Flounder Pounder winners prove skill takes the pot

August 26, 2017

Last weekend the Flounder Pounder Tournament was held out of Paradise Grill in Long Neck with a $100,000 first-place prize. All you had to do was catch the largest flounder among the more than 300 boats fishing two of the three days.

Sometimes these one-fish tournaments are won by luck, as in a blind pig finding an acorn. Such was not the case this time. The first-place flounder, an 11.4-pounder, was caught by Capt. Brent Wiest. If that name sounds familiar, it’s because he runs the Katydid out of Lewes and often shows up in fishing reports because he is very successful at catching fish.

Second place and $40,000 went to Robert Karpovich with a 9.8-pound flounder. He was part of Team Gotcha with Capt. Dave Walker. Walker is the son of Joe Walker, one of the best flounder fishermen who ever wet a line. I have not fished with Dave, but I did fish with his dad and got a pretty good idea how they both operate. By the way, Dave Walker was once Capt. Wiest’s mate on the Katydid.

The day I fished with Joe Walker was pretty typical for him. We worked the various rubble at the reef sites in the lower Delaware Bay. When I say worked, that’s exactly what I mean. Joe must have had a hundred or more GPS waypoints for each site. He set up his drifts to cover as many as possible under the existing conditions of wind, tide and current. Any spot that produced a flounder was drifted over again and again until no more flounder were caught.

Joe had a weakness for strips of flounder as bait. I disagreed with him on that, having made it a point to never use flounder strips even back in the day when you kept all the flounder you could catch no matter the size and cutting belly strips from small flounder was a common practice. There is no argument that Joe caught more and bigger flounder than anyone fishing in the bay or ocean, but I contend he did this because he worked so hard and not because he used flounder strips as bait.

On the day I fished with Joe there was a couple that Joe knew fishing the same sites as we were. Back at Lewes Harbour Marina where we were having our limit of flounder cleaned, this couple also showed up. They complained that there were no flounder in the bay since they had been skunked. Then they noticed our flounder on the cleaning table and could only marvel at Joe’s success.

After Brent put his big flounder on the board and Robert followed with his, someone on Saltfish asked where in the heck these guys found those fish. Of course, they aren’t about to give out any GPS locations, but even if they did, most anglers would still not have the patience and skill to fish the spot properly.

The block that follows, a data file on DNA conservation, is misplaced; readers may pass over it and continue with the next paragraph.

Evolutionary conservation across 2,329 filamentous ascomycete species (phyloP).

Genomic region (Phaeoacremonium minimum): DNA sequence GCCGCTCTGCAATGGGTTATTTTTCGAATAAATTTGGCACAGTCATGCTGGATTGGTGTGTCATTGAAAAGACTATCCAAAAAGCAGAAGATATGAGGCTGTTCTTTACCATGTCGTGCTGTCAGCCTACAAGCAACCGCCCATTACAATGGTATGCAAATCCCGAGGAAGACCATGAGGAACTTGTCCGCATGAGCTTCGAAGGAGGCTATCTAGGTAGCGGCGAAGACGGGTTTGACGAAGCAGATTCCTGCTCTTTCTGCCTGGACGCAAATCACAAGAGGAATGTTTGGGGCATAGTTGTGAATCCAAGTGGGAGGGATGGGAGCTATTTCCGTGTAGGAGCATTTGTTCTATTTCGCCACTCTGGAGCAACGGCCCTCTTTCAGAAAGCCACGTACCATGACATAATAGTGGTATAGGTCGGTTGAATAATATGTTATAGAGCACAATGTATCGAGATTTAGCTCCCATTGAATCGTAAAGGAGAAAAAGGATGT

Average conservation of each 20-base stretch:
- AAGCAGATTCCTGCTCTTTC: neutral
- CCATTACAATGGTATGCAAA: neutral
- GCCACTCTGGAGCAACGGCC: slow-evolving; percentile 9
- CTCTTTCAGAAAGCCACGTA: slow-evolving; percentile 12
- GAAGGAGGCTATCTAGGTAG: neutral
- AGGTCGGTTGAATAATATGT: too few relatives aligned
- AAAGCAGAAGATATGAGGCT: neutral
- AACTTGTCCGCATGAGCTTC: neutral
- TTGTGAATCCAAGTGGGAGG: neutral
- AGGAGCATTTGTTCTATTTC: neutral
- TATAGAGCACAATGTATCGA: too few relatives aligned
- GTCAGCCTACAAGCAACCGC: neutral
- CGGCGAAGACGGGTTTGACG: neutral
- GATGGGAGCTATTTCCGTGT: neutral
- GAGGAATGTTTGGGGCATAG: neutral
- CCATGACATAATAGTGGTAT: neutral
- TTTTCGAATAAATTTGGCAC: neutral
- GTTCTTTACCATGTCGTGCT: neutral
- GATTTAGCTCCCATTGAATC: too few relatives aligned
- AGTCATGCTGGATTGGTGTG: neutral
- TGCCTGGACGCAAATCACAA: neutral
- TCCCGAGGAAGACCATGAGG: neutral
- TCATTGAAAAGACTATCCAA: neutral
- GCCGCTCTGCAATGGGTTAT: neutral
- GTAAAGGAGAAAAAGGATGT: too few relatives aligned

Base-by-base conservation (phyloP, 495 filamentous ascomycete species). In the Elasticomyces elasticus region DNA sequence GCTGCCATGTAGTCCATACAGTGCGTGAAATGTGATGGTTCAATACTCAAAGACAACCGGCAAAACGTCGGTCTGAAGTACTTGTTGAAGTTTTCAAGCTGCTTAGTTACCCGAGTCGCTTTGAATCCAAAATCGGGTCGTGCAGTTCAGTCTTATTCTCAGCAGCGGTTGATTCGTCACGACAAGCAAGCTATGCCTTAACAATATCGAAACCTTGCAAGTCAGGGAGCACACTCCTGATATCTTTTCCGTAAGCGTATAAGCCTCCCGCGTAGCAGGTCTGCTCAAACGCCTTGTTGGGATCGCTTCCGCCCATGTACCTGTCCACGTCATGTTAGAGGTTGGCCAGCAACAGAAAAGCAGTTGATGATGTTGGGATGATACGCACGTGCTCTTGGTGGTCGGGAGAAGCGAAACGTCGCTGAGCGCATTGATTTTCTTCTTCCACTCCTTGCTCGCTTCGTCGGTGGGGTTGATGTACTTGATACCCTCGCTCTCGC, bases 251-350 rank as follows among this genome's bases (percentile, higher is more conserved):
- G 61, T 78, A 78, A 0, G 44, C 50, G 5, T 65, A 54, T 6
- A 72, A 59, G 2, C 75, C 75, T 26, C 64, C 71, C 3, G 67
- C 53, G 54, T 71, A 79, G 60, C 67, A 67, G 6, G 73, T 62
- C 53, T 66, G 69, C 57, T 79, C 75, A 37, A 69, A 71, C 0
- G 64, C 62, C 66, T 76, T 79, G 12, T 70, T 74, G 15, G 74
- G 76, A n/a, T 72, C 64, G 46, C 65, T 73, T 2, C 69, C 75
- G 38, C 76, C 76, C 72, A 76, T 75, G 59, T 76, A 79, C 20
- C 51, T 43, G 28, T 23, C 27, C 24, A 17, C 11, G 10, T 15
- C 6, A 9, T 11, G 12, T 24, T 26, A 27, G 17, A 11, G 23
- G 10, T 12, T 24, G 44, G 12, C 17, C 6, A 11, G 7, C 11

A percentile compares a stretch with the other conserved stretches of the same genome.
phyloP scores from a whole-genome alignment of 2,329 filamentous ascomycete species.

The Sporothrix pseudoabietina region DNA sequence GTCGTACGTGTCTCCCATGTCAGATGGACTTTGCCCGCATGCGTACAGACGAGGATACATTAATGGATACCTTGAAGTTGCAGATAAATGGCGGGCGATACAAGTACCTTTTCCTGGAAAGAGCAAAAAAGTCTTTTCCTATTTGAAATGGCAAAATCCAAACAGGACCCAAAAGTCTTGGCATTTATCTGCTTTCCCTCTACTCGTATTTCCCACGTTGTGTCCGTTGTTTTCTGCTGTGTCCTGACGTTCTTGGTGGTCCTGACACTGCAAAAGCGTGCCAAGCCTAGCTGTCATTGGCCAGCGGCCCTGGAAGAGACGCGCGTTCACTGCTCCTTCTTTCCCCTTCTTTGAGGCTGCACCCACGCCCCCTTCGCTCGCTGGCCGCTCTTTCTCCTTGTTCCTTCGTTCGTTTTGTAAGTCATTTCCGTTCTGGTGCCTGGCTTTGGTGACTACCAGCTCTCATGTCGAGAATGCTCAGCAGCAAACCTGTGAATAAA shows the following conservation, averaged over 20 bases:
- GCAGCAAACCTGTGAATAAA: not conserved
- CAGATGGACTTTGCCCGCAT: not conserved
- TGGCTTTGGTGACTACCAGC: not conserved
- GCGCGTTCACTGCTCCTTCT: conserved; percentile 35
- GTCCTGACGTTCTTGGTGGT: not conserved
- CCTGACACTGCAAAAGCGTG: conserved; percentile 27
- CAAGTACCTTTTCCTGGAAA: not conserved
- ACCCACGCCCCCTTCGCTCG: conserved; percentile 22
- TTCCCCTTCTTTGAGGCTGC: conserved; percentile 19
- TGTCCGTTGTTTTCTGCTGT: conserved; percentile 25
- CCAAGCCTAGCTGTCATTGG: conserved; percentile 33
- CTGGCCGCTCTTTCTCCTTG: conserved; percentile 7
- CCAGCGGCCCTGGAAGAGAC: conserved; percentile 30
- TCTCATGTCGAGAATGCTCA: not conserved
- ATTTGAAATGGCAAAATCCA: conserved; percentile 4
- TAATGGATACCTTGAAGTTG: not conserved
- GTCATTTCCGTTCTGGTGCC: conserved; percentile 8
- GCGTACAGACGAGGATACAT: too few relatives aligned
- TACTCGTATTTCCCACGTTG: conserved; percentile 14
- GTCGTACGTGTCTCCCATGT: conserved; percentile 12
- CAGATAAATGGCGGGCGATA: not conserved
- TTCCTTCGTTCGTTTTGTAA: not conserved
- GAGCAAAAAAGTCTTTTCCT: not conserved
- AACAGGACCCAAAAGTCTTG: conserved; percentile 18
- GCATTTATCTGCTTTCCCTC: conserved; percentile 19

Back to the tournament results. Capt. Randy Swain on the Adventurous was third with a 9.5-pound flounder to take home $20,000. Fourth place and $10,000 went to the Top Notch and Capt. Chris Curlett. Wrapping up in fifth place was angler Kevin Garber fishing on the Pig Boy with Capt. Rick Ritter. They had an 8.5-pounder that paid out $5,000.

The tournament also awarded $16,350 to the Tunnell Cancer Center.

There was a $50 per boat Calcutta, and those winners weighed in the two heaviest fish. Team Gotcha added to their winnings with a check for $7,000, and Team Adventurous came in second and put another $4,200 in their pot. Third place and $2,800 went to Maker’s Mark, taking their total for the contest to $102,800.

There were choices to be made by each of the five winners, as they could take the money or one of a selection of boats put up by Short’s Marine, a sponsor of the tournament.  All winners went for the cash.

Fishing report

You might think that after the tournament there would not be a keeper flounder within a hundred miles of Delaware, but such was not the case. Several nice fish and even limits were recorded on Monday and Tuesday. We were at Lewes Harbour Marina Tuesday when Aidan Devane came in with a 6.95-pound flounder that he caught on a clam at the Old Grounds while fishing aboard the Martha Marie.

Delaware Bay is seeing a few more flounder caught over reef sites and from the fishing pier at Cape Henlopen State Park where a couple of 4-pounders were taken on minnows jigged along the pilings. Croaker and spot have also been caught from the pier on bloodworms.

The weekend looks good, so get out and fish.

  • Eric Burnley is a Delaware native who has fished and hunted the state from an early age.  Since 1978 he has written countless articles about hunting and fishing in Delaware and elsewhere along the Atlantic Coast.  He has been the regional editor for Salt Water Sportsman, Field and Stream, Outdoor Life and the Fisherman Magazine.  He was the founding editor of the Mid-Atlantic Fisherman magazine.  Eric is the author of three books; Surf Fishing the Atlantic Coast, The Ultimate Guide to Striped Bass Fishing and Fishing Saltwater Baits.  He and his wife Barbara live near Milton, Delaware. Eric can be reached at